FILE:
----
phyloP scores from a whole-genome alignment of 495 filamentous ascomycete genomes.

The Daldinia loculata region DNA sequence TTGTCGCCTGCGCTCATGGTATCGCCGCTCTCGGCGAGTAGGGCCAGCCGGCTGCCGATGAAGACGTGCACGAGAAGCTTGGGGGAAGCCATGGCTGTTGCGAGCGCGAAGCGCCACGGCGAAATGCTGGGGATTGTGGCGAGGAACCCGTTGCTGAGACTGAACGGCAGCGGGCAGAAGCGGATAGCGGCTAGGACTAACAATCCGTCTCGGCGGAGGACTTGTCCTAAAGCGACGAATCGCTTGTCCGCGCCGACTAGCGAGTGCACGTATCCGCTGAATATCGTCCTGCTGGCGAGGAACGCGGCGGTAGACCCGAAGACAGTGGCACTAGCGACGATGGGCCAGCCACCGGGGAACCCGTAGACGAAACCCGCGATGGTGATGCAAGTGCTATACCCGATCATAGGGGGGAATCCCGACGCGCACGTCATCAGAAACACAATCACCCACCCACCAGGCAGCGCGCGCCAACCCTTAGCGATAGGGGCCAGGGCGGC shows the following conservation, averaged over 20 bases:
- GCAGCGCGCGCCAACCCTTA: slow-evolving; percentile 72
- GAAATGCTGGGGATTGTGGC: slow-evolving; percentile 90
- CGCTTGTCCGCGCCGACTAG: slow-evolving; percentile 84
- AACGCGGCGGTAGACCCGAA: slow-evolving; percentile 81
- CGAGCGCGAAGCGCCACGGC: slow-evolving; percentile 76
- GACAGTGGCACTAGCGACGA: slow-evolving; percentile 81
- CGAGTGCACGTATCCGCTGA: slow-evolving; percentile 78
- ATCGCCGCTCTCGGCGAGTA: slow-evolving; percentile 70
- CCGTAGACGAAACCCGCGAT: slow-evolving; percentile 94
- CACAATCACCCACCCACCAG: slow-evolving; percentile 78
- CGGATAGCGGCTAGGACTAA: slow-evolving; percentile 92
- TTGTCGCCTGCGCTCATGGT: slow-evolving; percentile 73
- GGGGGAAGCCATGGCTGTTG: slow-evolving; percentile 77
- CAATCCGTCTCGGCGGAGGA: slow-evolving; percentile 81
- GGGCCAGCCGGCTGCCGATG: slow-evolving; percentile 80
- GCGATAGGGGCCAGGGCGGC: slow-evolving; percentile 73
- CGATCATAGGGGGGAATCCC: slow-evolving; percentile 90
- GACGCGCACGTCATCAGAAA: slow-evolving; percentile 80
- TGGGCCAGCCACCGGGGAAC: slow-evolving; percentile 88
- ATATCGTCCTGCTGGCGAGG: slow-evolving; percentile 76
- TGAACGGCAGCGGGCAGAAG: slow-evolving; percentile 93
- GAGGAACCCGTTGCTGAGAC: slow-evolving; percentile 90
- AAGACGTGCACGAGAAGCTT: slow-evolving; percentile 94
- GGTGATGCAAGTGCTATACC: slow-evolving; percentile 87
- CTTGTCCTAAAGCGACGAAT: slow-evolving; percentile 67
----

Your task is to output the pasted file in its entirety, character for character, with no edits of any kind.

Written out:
phyloP scores from a whole-genome alignment of 495 filamentous ascomycete genomes.

The Daldinia loculata region DNA sequence TTGTCGCCTGCGCTCATGGTATCGCCGCTCTCGGCGAGTAGGGCCAGCCGGCTGCCGATGAAGACGTGCACGAGAAGCTTGGGGGAAGCCATGGCTGTTGCGAGCGCGAAGCGCCACGGCGAAATGCTGGGGATTGTGGCGAGGAACCCGTTGCTGAGACTGAACGGCAGCGGGCAGAAGCGGATAGCGGCTAGGACTAACAATCCGTCTCGGCGGAGGACTTGTCCTAAAGCGACGAATCGCTTGTCCGCGCCGACTAGCGAGTGCACGTATCCGCTGAATATCGTCCTGCTGGCGAGGAACGCGGCGGTAGACCCGAAGACAGTGGCACTAGCGACGATGGGCCAGCCACCGGGGAACCCGTAGACGAAACCCGCGATGGTGATGCAAGTGCTATACCCGATCATAGGGGGGAATCCCGACGCGCACGTCATCAGAAACACAATCACCCACCCACCAGGCAGCGCGCGCCAACCCTTAGCGATAGGGGCCAGGGCGGC shows the following conservation, averaged over 20 bases:
- GCAGCGCGCGCCAACCCTTA: slow-evolving; percentile 72
- GAAATGCTGGGGATTGTGGC: slow-evolving; percentile 90
- CGCTTGTCCGCGCCGACTAG: slow-evolving; percentile 84
- AACGCGGCGGTAGACCCGAA: slow-evolving; percentile 81
- CGAGCGCGAAGCGCCACGGC: slow-evolving; percentile 76
- GACAGTGGCACTAGCGACGA: slow-evolving; percentile 81
- CGAGTGCACGTATCCGCTGA: slow-evolving; percentile 78
- ATCGCCGCTCTCGGCGAGTA: slow-evolving; percentile 70
- CCGTAGACGAAACCCGCGAT: slow-evolving; percentile 94
- CACAATCACCCACCCACCAG: slow-evolving; percentile 78
- CGGATAGCGGCTAGGACTAA: slow-evolving; percentile 92
- TTGTCGCCTGCGCTCATGGT: slow-evolving; percentile 73
- GGGGGAAGCCATGGCTGTTG: slow-evolving; percentile 77
- CAATCCGTCTCGGCGGAGGA: slow-evolving; percentile 81
- GGGCCAGCCGGCTGCCGATG: slow-evolving; percentile 80
- GCGATAGGGGCCAGGGCGGC: slow-evolving; percentile 73
- CGATCATAGGGGGGAATCCC: slow-evolving; percentile 90
- GACGCGCACGTCATCAGAAA: slow-evolving; percentile 80
- TGGGCCAGCCACCGGGGAAC: slow-evolving; percentile 88
- ATATCGTCCTGCTGGCGAGG: slow-evolving; percentile 76
- TGAACGGCAGCGGGCAGAAG: slow-evolving; percentile 93
- GAGGAACCCGTTGCTGAGAC: slow-evolving; percentile 90
- AAGACGTGCACGAGAAGCTT: slow-evolving; percentile 94
- GGTGATGCAAGTGCTATACC: slow-evolving; percentile 87
- CTTGTCCTAAAGCGACGAAT: slow-evolving; percentile 67